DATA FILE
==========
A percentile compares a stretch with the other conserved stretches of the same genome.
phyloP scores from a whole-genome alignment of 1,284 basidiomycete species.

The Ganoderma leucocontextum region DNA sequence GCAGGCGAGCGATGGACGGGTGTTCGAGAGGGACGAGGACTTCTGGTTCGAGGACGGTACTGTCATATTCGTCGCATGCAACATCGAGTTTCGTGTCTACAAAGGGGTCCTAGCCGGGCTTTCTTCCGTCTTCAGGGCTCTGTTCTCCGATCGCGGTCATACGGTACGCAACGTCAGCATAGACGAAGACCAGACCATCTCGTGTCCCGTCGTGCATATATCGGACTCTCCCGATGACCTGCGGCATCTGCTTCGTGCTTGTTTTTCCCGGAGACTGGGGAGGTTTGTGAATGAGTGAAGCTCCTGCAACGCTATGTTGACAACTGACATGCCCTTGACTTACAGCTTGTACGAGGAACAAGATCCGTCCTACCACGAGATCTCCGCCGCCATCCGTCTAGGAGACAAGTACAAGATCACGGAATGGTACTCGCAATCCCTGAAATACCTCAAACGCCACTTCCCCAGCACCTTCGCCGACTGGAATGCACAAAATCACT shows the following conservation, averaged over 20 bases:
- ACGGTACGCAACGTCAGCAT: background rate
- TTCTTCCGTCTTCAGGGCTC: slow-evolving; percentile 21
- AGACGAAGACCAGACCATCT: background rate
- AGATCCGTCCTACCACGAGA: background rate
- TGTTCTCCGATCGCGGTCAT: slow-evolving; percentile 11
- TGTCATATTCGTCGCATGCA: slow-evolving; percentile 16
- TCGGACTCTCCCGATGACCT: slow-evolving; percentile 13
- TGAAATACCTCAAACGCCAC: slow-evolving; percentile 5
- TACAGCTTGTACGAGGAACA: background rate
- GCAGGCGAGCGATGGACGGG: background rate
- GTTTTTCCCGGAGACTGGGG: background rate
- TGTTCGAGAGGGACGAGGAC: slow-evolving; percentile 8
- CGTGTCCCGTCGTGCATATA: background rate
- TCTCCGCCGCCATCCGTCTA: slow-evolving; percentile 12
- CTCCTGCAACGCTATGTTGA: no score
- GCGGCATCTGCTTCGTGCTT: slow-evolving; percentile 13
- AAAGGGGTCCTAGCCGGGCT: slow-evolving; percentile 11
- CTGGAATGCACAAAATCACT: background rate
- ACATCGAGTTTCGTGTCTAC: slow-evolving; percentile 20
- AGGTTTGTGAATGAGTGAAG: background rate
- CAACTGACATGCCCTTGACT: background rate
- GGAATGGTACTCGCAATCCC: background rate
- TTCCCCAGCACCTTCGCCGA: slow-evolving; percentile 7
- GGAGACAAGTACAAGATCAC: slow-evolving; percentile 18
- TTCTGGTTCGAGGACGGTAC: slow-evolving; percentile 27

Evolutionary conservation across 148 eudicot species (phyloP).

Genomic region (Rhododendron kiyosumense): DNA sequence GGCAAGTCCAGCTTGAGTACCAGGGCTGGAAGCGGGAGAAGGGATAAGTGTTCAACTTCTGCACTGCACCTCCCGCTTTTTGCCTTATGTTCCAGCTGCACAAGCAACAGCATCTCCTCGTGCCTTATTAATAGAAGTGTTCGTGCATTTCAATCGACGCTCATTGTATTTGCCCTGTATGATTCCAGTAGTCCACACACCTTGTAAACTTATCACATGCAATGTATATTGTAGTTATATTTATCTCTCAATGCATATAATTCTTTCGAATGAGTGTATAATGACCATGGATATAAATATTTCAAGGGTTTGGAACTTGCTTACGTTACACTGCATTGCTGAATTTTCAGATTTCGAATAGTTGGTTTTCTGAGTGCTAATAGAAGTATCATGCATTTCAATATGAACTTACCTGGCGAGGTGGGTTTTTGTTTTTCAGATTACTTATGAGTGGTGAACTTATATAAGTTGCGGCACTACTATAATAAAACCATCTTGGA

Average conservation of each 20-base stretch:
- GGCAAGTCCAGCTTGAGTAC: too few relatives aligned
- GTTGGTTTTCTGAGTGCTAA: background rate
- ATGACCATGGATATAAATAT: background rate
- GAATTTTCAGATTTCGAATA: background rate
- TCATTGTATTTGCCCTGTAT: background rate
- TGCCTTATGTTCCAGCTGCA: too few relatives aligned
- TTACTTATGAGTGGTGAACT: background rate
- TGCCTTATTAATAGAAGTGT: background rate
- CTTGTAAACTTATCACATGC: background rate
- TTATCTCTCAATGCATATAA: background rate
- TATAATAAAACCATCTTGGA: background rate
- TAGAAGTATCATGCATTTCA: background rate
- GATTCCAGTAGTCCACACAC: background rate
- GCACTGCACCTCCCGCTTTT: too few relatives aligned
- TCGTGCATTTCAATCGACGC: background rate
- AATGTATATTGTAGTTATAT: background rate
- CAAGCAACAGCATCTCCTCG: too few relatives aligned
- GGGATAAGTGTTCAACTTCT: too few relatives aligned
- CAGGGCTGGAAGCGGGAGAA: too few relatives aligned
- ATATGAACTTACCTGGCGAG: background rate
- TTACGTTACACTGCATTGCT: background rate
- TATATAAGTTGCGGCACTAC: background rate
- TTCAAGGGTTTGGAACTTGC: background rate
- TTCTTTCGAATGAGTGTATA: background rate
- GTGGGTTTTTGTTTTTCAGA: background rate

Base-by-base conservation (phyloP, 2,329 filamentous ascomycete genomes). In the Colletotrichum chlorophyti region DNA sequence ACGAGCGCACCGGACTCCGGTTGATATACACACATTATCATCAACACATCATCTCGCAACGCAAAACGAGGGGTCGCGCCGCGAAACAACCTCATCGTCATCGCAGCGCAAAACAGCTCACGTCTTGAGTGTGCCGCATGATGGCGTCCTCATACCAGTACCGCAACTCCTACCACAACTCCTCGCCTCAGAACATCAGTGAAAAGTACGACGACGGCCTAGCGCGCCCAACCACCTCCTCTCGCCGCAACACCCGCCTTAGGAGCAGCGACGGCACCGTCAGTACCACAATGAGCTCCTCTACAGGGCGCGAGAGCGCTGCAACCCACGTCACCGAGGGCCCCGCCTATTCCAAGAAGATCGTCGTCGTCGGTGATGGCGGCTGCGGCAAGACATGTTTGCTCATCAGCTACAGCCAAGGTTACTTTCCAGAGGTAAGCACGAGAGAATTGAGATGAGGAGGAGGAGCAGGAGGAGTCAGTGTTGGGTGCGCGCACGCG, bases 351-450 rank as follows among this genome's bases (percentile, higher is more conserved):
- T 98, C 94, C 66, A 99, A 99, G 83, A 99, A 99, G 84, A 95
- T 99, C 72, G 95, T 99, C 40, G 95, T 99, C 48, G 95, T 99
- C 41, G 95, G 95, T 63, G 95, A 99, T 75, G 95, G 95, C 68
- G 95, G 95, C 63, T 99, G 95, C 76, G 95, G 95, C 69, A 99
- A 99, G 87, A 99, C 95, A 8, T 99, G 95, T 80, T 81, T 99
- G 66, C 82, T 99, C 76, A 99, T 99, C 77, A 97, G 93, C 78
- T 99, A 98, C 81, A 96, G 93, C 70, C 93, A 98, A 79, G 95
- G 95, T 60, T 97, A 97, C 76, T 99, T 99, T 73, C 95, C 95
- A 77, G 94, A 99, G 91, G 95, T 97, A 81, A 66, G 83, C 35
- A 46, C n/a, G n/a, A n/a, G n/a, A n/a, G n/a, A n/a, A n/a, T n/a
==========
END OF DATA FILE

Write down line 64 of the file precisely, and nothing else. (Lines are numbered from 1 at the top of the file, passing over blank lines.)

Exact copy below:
- T 99, A 98, C 81, A 96, G 93, C 70, C 93, A 98, A 79, G 95